Thursday, November 29, 2012

Oh, Christmas Tree

We decided to skip the crowds of people at the malls on Black Friday and got in the Christmas spirit by chopping down our own tree. The coastal mountains just south of San Francisco are dotted with beautiful tree farms, where (for a fee) one can chop down their own tree.
A overwhelming choice of Christmas trees.

We decided to visit Skyline Ranch Tree Farm because it is one of the few organic farms. As we entered the property, we were given a bow saw and instructions on how to cut down a tree in a manner that would allow a new tree to easily grow in the former tree's place. It took us a while to find the perfect tree for our cozy apartment. Once we located it, Quarup got right to work.
There's a first for everything.
Can't get any fresher of a tree than this.

Deciding between a plastic Christmas tree and a real tree was an easy choice for us. We are not allergic to trees, we love the smell, we like supporting local family owned farms and encouraging the preservation of local agricultural land. Laure was especially excited to find an organic tree farm since she's become weary of the chemicals in products she brings into the apartment. We’ve also forgone the fake garlands and settled on the unruly real stuff made from tree clippings. Our place smells amazing.

SF has an amazing curbside composting program that expands for a while after the holiday season. For a few weeks in January the city will pick up real Christmas trees and properly compost them. The byproducts go back to local farms and are even used at the wineries in Napa and Sonoma.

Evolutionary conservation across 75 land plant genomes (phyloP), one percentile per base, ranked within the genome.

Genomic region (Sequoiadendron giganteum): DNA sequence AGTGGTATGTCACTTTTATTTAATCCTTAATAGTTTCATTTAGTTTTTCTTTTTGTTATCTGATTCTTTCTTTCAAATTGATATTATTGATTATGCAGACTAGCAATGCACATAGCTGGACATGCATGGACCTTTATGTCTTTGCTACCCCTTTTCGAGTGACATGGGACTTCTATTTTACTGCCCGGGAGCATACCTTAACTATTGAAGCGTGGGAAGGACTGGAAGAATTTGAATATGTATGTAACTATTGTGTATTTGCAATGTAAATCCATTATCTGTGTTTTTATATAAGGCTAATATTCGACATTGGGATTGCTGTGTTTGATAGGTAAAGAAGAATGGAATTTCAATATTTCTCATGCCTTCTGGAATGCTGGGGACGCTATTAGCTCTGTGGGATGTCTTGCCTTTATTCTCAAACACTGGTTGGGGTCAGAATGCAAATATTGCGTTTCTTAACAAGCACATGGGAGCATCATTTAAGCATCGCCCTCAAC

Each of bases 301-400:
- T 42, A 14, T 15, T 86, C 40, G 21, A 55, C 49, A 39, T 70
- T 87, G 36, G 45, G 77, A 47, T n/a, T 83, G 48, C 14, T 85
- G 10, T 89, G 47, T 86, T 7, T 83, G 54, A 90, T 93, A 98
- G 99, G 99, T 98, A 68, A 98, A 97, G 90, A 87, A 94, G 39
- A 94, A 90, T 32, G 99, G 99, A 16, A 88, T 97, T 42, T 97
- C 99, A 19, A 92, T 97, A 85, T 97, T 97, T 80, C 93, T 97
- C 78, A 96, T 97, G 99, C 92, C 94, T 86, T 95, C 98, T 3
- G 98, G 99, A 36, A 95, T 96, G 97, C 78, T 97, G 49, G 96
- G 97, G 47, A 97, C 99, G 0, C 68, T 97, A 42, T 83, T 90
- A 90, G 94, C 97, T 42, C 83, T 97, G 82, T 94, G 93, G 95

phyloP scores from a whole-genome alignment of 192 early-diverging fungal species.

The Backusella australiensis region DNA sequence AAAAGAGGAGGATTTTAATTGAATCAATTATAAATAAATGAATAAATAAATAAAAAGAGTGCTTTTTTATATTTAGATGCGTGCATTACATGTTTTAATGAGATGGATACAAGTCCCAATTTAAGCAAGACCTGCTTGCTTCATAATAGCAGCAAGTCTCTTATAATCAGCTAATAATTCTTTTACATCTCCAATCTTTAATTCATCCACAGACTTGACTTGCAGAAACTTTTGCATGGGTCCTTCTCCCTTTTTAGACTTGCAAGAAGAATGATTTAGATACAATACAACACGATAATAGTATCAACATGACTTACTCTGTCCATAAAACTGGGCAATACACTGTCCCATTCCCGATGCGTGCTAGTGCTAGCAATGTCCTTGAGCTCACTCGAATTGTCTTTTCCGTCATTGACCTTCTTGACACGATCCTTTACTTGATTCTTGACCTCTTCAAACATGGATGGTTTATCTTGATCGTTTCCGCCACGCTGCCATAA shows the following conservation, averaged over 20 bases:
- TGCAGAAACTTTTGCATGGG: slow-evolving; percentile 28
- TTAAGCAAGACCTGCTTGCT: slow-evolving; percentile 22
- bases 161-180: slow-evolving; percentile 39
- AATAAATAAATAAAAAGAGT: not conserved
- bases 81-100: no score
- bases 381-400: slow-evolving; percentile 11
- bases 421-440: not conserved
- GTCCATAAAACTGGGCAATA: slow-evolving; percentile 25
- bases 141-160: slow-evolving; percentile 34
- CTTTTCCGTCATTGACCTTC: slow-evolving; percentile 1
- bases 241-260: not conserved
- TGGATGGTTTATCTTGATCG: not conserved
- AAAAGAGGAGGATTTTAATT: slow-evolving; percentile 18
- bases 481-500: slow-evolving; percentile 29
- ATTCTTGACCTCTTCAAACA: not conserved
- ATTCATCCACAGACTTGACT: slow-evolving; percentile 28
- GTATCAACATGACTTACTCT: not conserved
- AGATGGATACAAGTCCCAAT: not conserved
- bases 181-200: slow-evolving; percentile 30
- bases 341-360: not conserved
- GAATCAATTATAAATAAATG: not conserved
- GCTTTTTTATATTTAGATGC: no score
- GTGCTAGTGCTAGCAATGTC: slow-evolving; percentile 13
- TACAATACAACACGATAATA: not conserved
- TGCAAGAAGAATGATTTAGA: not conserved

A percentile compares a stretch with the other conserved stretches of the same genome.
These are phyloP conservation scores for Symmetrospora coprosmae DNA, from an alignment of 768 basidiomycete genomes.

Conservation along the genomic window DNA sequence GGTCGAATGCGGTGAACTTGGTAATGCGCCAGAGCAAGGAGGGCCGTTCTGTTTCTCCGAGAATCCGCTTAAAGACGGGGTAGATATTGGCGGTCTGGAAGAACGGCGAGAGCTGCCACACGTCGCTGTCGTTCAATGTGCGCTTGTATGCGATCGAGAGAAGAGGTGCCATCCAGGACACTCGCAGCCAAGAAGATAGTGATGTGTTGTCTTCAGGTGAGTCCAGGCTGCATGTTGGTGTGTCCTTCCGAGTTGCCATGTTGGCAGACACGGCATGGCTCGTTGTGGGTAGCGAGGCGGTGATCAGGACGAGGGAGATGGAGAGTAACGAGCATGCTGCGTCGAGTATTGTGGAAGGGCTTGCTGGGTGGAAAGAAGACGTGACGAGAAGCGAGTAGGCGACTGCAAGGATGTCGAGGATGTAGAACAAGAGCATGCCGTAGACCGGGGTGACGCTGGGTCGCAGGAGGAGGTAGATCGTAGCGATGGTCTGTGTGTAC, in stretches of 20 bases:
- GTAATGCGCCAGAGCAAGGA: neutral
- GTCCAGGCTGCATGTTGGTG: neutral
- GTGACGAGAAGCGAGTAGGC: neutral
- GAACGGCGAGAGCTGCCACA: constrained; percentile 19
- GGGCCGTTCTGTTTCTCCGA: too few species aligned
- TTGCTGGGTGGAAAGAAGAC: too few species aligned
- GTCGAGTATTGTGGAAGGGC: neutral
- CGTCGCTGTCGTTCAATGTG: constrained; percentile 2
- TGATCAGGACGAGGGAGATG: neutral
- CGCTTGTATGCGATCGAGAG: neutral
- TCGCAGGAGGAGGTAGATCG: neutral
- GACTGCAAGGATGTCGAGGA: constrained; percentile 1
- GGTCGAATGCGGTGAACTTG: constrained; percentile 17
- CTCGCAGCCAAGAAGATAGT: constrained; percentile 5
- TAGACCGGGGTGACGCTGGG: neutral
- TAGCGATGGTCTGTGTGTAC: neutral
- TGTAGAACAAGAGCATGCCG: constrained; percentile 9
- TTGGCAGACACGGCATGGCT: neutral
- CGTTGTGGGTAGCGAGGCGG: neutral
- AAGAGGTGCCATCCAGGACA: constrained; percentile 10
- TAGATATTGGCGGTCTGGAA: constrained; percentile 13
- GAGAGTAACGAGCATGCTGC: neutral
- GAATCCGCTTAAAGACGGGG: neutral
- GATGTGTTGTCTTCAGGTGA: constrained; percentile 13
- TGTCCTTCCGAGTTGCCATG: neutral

Friday, November 9, 2012

Dia de los Muertos 10/02/2012

Last week, we went to Dia de los Muertos (Day of the Dead) in San Francisco.  Here is a short description from
Dia de los Muertos is a traditional Meso-American holiday dedicated to the ancestors; it honors both death and the cycle of life. In Mexico, neighbors gather in local cemeteries to share food, music, and fun with their extended community, both living and departed. The celebration acknowledges that we still have a relationship with our ancestors and loved ones that have passed away.
In the San Francisco version of this holiday, there are many artists, musicians, and people dressed as skeletons in the Mission neighborhood. It also contains a parade-like procession where different people play music and some people walk dressed as skeletons.

A scooleton.
Esqueleto Mexicano.
Lively couple
A group of mourners.
Today's version of Dia de los Muertos first originated in the 16th century as a blend of the Aztec month long summer celebration of the dead and the Spaniard's Christian holiday named "All Soul's Day." During last week's procession, artists performed Aztec traditional dancing and music.

Aztec drummer.
Aztec traditional dancing.
Aztec with impressively long feathers.
Apart from the parade, people were mourning and celebrating Dia de los Muertos for several street blocks.

Skeletons hovered over people.
A large but friendly monster.
See a video of this awesome celebration. 
The music makes us want to go to carnaval in Brazil.

Another important part of the holiday were the altars that people make in homage to their loved ones that passed away. Some altars were very elaborate, and others had a lot of space for anyone to write notes of remembrance.

An altar in classic Dia de los Muertos style.
Some altars were elaborate and gadgety.
Altar built with skateboards.
Notes to those that passed.
More notes.
A note to Quarup's father.
The mood was overall very positive and upbeat. People remembered their deceased friends and families by celebrating their happy lives instead of focusing on the sadness of their deaths. That is a great attitude to have.